Book review of A Portrait of the Scientist as a Young Woman by Lindy Elkins-Tanton


Lindy Elkins-Tanton is the lead investigator on a NASA probe sent to the asteroid belt to study a rare, metal-rich asteroid called Psyche. This body, 138 miles across, is thought to be the ancient core of a failed planet that failed to fully form in this vast region between Mars and Jupiter. Since Earth’s core is inaccessible, Psyche could serve as a means to unlock the mysteries of our own planet’s mysterious center.

Given the title of her memoir — “A Portrait of the Scientist as a Young Woman” — a reader might expect to delve into just one scientific story: how a female geologist progressed over the years from hammering on terrestrial rocks as a college student to leading a deep-space mission. But this captivating book, beautifully written, is much more. With a bold candor, Elkins-Tanton examines all aspects of her experiences—personal and professional, the good and the bad—to uncover the true meaning of her life. It also offers novel approaches to education, tactics for dealing with cases of sexual harassment in academia, and new methods of team building in scientific research that go beyond the ‘hero model’. “No one can build up human knowledge alone anymore,” she states. “We need the breadth of ideas that comes from a diversity of voices.”

Elkins-Tanton’s childhood initially seems quite idyllic. Raised in Ithaca, NY, she dabbled in poetry and music, won awards for her horseback riding, and explored her city with great freedom. But there was also a dark side: her mother was distant, her father often angry, and she had to wear an uncomfortable back brace to treat her scoliosis. In addition, as a young child, she was repeatedly sexually abused in the woods around her neighborhood, a fact her mother was never willing to acknowledge. A terror lingered in Elkins-Tanton because of this trauma for years, until a therapist recognized it as a type of post-traumatic stress disorder.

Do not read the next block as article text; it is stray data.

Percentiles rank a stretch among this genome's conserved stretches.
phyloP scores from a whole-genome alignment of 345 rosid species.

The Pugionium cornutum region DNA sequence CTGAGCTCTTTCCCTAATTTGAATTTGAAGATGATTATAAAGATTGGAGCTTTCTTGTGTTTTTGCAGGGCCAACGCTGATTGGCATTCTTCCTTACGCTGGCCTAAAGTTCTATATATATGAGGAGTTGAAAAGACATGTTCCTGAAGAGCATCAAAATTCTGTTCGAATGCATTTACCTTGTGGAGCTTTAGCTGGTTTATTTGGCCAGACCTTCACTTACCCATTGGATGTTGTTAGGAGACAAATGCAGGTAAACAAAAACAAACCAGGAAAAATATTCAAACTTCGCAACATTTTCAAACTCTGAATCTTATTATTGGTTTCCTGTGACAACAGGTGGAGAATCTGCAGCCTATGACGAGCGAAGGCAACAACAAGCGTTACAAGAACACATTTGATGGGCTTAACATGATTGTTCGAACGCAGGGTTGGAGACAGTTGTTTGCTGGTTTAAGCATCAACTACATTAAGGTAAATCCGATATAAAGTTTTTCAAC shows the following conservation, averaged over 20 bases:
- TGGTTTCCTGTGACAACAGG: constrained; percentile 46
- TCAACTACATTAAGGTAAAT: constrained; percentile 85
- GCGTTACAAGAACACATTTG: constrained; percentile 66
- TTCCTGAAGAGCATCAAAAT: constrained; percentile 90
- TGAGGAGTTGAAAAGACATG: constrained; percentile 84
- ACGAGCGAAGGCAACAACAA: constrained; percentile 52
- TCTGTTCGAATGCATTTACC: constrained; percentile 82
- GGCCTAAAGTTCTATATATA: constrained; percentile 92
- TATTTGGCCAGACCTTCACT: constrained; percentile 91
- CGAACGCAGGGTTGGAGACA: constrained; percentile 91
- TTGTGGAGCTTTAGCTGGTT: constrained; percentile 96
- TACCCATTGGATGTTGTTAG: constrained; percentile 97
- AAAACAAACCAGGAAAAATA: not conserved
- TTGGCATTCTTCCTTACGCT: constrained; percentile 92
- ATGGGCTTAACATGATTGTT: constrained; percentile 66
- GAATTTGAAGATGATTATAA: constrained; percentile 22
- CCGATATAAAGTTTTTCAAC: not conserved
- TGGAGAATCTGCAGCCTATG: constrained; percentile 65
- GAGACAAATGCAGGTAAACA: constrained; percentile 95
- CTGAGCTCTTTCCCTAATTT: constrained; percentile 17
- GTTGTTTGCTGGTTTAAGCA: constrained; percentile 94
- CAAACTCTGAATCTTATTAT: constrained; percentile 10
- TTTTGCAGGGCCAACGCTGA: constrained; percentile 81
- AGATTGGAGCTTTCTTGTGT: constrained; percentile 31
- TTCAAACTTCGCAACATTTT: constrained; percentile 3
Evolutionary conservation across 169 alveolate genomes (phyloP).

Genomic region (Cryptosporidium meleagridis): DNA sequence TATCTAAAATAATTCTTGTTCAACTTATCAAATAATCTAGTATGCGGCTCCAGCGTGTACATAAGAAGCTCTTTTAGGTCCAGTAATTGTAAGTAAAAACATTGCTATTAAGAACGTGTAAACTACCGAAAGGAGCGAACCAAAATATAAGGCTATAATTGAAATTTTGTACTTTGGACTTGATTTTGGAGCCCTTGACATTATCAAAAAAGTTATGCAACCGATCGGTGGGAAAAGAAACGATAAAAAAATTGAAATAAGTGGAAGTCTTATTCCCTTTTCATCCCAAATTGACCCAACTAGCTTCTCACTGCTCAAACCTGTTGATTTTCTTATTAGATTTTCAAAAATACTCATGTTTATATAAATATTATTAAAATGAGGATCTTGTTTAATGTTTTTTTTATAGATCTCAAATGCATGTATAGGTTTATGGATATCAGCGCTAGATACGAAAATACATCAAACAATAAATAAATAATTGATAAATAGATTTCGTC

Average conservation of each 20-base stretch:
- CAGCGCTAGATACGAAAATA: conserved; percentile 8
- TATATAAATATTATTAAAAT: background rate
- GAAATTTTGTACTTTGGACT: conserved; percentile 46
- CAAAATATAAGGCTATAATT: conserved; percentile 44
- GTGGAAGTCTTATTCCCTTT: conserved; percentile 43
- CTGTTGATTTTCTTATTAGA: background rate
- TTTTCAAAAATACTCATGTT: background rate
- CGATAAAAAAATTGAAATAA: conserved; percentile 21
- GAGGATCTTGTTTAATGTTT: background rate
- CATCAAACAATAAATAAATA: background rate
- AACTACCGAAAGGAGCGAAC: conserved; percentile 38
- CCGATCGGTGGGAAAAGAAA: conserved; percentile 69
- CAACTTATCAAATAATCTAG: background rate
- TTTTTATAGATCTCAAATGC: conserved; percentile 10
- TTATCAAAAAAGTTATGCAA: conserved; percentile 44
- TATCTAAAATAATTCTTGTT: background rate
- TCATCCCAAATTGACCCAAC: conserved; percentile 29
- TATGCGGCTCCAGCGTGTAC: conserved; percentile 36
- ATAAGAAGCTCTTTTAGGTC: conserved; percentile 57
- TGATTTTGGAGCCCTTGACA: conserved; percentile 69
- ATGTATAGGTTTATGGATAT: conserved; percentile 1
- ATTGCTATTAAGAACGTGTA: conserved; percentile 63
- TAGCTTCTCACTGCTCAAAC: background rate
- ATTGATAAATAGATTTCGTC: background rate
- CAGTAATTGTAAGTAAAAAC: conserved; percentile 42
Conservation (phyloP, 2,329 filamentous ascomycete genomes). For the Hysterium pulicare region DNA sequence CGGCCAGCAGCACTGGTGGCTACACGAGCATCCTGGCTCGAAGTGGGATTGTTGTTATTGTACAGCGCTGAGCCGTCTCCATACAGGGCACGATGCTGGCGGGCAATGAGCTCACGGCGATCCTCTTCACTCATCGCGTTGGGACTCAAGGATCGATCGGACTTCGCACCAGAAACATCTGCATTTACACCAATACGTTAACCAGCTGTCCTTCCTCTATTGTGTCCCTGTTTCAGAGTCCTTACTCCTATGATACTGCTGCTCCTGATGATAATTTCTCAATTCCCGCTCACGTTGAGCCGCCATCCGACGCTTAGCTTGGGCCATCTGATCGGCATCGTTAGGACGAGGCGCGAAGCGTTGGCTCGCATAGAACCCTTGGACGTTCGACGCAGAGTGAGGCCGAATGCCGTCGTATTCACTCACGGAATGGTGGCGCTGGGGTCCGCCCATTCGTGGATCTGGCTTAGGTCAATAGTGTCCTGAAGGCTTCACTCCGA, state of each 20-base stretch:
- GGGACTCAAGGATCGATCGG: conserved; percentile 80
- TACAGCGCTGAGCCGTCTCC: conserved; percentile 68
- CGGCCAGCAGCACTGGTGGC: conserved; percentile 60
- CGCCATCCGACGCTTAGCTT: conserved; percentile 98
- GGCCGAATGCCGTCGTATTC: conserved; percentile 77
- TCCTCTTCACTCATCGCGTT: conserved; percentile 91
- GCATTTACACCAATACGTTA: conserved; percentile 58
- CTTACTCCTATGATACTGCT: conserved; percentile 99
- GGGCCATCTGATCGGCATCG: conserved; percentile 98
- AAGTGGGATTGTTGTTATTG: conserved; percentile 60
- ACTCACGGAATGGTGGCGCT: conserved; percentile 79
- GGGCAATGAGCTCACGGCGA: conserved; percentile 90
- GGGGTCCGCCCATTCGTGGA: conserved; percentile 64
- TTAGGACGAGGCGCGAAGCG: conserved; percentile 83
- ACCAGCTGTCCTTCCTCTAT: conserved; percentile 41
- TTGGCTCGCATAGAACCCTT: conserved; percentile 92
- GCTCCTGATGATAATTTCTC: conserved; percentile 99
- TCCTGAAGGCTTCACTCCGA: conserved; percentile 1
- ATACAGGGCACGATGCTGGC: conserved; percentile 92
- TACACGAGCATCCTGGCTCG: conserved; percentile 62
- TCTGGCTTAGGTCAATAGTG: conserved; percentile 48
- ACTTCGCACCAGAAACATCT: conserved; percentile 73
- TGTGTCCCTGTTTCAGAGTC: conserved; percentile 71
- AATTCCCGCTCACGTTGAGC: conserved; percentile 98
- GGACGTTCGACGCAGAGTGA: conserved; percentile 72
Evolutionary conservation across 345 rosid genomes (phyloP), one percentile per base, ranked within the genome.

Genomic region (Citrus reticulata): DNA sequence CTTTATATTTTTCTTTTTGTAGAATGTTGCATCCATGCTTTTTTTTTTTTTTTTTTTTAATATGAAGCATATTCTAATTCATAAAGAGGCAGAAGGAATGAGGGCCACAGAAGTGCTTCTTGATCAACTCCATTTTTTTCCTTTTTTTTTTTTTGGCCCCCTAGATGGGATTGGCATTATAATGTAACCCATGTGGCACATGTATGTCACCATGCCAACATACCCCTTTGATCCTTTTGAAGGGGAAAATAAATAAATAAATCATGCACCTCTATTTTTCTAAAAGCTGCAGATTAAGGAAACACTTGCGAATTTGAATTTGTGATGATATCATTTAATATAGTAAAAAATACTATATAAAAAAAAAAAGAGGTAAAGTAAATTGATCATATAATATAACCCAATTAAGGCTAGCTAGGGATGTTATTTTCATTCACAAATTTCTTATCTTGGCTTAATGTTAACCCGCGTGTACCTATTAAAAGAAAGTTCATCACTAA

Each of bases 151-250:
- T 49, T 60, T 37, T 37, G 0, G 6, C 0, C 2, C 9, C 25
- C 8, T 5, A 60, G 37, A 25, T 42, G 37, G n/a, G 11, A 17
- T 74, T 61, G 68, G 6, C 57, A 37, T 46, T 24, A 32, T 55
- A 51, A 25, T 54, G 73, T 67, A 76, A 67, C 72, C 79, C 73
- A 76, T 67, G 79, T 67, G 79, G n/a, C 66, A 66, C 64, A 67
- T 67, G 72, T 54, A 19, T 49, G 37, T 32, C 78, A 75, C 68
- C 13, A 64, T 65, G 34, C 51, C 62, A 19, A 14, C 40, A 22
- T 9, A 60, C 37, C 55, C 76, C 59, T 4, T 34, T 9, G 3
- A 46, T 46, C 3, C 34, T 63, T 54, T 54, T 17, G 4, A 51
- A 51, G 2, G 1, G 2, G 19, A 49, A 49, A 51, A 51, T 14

Prior to this analysis, however, she found solace in her chosen major at MIT. “The more I thought about geology,” she writes, “the calmer and more comfortable I felt. … This geologic timeline, expanding ever further into the past and then back into the future, felt like a big cool drink on a hot day.” In her second year, she conducted high-temperature, high-pressure experiments that explored the interior of the imitated earth. She delightfully narrates every step of her procedures like a chef lovingly describing his favorite recipe. Upon graduation, she received not only a bachelor’s, but also a master’s degree.

Here her life takes an unexpected turn. Unwilling to continue her studies (“for reasons still unclear to me,” she admits), she unexpectedly went into business and became an analyst at a management consultancy. In the years that followed, she married into a prominent family, gave birth to a son, and later ran her own consulting firm on the side, raising sheep and training dogs. But after the dissolution of her marriage and two years as a math teacher at a small college in Maryland (where she met her now husband), she eventually returned to MIT, first for a PhD and later for a professorship.